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Fifty Shades of Grey
Genre Drama

Fifty Shades of Grey is the film adaptation of the bestselling erotic novel of the same name by E.L. James. The novel's wildfire popularity, despite mixed reviews, created a readership and audience in wait. Now that the eagerly anticipated Fifty Shades of Grey has arrived, ironically over Valentine's weekend, we're forced to make sense of this provocative and subversive female fantasy about the rigours of a modern sadomasochistic relationship.

The idea for the novel originally spawned as erotic Twilight fan-fiction, which is understandable when you consider one of the Twilight saga's main themes was abstinence. Exploring the what-if possibilities of one tortured soul's affect over another in terms of a real-life equivalent, played out as a sexual conquest, is a curious progression. Yet, the dalliance with S&M has gone mainstream and seems like a step back for social consciousness and culture as we know it.

Fifty Shades of Grey is a pop culture anomaly. We're constantly campaigning against the abuse of women and for gender equality, yet the widespread silent endorsement of this material seeks to undermine all the groundwork. Christian Grey may offer his "submissive" every opportunity to escape the cage and fly away, yet Anastasia Steele knowingly and willingly becomes his rag doll in the hopes of getting him to love her back.

The moral degradation is frightening, portraying a modern relationship as a contractual obligation by which both parties consent to an abuse of emotional, sexual and political power. This twisted view of love is a slow immersion for audiences, who watch as an innocent young woman falls prey to the trappings of wealth, fame, power and materialism. You wonder if Anastasia would be willing to do anything for love as Meatloaf put it, if Grey wasn't handsome or a billionaire.

Perhaps Fifty Shades of Grey is a much bolder reinvention of Dracula, maybe the notion of a "Trophy Wife" isn't actually that far removed? Whichever way you look at it, the dangerous excesses of this modern fantasy are harmful to culture in blurring the line between the concept of a fairer sex and sex slave.

Sam Taylor-Johnson directs a stylish drama that is all about appearances and moods. She's taken a trashy novel and given it an air of class. Unfortunately, it's so preoccupied with anticipation and gratification that we never really get to know the co-lead characters. They're dark, empty gender vessels swaying and crashing into each other on a torrid sea of shattered glass.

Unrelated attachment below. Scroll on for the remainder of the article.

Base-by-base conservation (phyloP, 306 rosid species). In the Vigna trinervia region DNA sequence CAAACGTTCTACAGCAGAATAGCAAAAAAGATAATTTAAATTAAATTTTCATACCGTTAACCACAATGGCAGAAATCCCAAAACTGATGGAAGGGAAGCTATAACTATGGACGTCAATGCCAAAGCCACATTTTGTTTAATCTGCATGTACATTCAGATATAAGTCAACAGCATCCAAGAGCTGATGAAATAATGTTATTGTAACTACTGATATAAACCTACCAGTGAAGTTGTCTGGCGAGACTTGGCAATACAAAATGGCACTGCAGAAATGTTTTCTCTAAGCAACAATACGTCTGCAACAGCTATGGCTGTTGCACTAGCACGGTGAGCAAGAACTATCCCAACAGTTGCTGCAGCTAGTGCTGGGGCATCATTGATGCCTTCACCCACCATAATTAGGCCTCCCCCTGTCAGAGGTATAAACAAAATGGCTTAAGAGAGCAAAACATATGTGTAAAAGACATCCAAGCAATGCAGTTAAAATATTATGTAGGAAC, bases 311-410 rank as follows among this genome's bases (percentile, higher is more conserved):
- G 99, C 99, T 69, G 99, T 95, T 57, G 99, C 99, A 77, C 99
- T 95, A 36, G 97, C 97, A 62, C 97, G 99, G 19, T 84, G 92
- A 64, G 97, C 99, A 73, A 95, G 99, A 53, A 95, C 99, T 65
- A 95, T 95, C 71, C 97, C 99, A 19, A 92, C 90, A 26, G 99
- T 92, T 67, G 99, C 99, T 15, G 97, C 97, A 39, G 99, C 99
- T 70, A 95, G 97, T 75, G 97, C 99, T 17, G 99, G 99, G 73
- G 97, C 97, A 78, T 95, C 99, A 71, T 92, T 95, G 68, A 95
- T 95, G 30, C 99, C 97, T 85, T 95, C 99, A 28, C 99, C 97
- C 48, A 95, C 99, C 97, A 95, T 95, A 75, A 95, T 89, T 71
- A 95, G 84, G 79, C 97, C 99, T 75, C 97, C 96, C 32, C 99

The recognisable Dakota Johnson plays Anastasia Steele in a role that will probably be her calling card for many years to come. While unassumingly beautiful and completely invested in the performance, Anastasia is a feather in the wind and we're never quite convinced of her character's real motivations. Jamie Dornan is an attractive actor, yet we're on the outside and his inner turmoil simply comes across as cold and bossy, making you wonder how an intelligent modern woman could fall for his offer.

If the film was ever going to be taken seriously, it needed a team with the finesse of Steve McQueen, Michael Fassbender and Carey Mulligan from Shame. Unfortunately, or fortunately in this case, we're distanced by the vapid characters and cut off from the performances, making this sensual drama a rather dull affair. After the novelty of a sexual "makeover" wears thin, Fifty Shades of Grey relies quite heavily on its descension into soft core porn to keep audiences titillated and stagger towards a non-ending.

While justified, the "kinky" sex and nudity games become a regular occurrence with Anastasia running through a series of red traffic lights like a victim in a slasher movie. Her reluctance to sign on as an unofficial sex slave becomes the only real point of tension as our wild card billionaire tries to convince her she'll get used to sadomasochism with a few trial runs to give her the idea.

Fifty Shades of Grey tries to steep itself in class and style, but becomes so contemptible in its attempt to convert us into believing it's a sexual preference, that we zone out. The film grazes moments of unintentional comedy as the ludicrous nature of the relationship becomes too ridiculous to ignore. The extremity creates comical scenarios to the point the film could have starred Neil Patrick Harris as Barney Stinson from the TV series, How I Met Your Mother.

Fifty Shades of Grey is a perversion of love, which glorifies and intertwines pain and pleasure in a way that makes them seem codependent. The curiousity surrounding the film's twisted subject matter is worrying and presents a gateway where one never existed. It's failure to warn against engaging in this kind of relationship, make it dangerous, sickly and subversive. Watch this one at your own risk.

The bottom line: Twisted

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